i bought if for $120,000 with zero down. it doubled less than 10 years later. when i left, i paid 10% (that's standard for leases greater than 6 months) of the rent for the property management company. that is also tax deductible. yes, i have dealt with a management company more than 3000 miles away, including while underwater.
if she is active duty, you can buy for no money down, literally zero. if you can only get $1200 for a $250,000 condo, then something is wrong. in ewa beach and waikiki, condos on the market for $300,000 are getting close to $2000 a month for rent. in makiki, condos for $200,000 are getting $1200 a month for rent. for a $250,000 property, you should get a minimum of $1500. craigslist is a good source for rents:
= (the townhomes in spinnaker are going for $300,000 now)
if you qualify for a low or zero down loan, it doesn't make sense to put a lot of money down. it's better to hold on to that money for other purposes, such as stocks or mutual funds (also long-term investments).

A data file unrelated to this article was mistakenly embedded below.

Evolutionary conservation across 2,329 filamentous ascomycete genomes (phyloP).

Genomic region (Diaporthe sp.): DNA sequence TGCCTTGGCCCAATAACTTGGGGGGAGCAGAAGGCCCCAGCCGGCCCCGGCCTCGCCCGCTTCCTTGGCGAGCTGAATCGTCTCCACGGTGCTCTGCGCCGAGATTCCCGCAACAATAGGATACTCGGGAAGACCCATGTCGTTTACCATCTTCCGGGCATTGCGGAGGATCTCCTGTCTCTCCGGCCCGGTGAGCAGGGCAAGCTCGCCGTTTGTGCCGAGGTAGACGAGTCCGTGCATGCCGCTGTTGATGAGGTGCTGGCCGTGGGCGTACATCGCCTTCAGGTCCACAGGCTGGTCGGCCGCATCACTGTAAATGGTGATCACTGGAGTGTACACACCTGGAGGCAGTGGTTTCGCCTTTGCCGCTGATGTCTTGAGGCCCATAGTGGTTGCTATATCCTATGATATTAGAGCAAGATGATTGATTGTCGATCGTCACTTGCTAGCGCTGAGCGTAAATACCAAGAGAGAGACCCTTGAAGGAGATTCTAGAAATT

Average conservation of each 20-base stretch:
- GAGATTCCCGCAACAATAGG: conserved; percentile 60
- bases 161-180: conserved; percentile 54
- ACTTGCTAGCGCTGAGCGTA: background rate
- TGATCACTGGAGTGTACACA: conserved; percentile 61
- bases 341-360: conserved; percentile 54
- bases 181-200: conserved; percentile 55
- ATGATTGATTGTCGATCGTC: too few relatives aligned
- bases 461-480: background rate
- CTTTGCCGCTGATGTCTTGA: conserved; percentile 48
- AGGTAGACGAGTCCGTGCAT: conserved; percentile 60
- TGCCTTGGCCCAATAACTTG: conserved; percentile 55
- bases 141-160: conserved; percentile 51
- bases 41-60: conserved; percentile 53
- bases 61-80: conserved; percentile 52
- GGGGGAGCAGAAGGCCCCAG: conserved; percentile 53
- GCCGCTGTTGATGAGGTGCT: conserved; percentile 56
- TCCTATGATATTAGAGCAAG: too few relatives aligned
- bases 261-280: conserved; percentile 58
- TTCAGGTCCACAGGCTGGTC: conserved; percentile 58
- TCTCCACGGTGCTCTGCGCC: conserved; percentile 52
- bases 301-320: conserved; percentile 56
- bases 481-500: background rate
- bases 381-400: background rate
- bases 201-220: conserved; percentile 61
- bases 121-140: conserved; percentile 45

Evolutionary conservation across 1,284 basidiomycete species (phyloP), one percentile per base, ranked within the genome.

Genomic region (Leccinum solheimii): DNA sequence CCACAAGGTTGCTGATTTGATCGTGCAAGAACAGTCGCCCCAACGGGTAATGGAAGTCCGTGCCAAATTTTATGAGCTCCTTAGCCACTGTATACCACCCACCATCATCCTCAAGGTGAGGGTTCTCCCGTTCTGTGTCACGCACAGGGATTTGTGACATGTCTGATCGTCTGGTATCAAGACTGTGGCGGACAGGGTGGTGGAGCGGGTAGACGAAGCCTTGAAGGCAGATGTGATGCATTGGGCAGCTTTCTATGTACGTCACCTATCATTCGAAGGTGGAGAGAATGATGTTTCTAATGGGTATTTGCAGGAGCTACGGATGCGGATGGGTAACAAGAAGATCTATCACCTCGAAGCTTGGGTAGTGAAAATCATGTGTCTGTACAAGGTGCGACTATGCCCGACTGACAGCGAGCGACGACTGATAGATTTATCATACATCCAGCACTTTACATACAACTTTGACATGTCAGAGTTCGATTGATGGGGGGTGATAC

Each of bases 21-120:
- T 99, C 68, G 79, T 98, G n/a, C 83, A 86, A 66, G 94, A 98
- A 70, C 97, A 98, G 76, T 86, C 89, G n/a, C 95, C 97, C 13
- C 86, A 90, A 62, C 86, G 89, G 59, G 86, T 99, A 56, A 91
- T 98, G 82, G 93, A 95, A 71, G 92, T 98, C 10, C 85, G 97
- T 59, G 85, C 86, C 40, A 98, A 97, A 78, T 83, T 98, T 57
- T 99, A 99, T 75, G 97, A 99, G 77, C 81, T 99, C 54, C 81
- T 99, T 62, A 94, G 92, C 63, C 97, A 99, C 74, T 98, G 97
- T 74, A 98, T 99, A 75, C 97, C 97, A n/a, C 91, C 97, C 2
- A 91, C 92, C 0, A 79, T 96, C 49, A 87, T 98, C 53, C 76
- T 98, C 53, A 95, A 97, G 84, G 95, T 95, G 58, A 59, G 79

if you would like to put $1000 a month into the bank, that's great. it's safe. you'll get about 1% right now and hopefully inflation will be less than that, so you don't go backwards. the interest on that money is also taxable. it makes more sense to buy 3 or 6-month cds, however.
try this calculator and see for yourself if buying makes sense (use an appreciation rate of 6%, which means the price doubles every 12 years):
for property taxes, it will be $850 for a $250,000 home. i would use $5000 per year for maintenance costs, 2% for savings and 3% for inflation.
this is what i get:
"you would save approximately $904,337 (in today's dollars) by buying a home, rather than renting, over the 30 year timeframe you have entered." even when i raise the annual maintenance costs to $6000, or $7000, it still comes out higher.
the years that you live in a home give you the biggest tax advantage. also, if you live in it for 2 out of the previous 5 years, all of the gain is tax free.
prices are now at where they were in 2005. rates are where they were in 1975. if you want to rent, it's better for mobility, but in the long run, buying a home makes the most sense, because it is tax sheltered and will be indefinitely unless congress takes that away. saving is great, do that. buying a home is great, do that. buy some coins, buy some stocks, buy some cds. start your own business when you get really bold.
to make a long story short, i would get a furnished 1-bedroom in makiki for 6 months (or get a roommate and share a place), then decide what to do, as i originally recommended.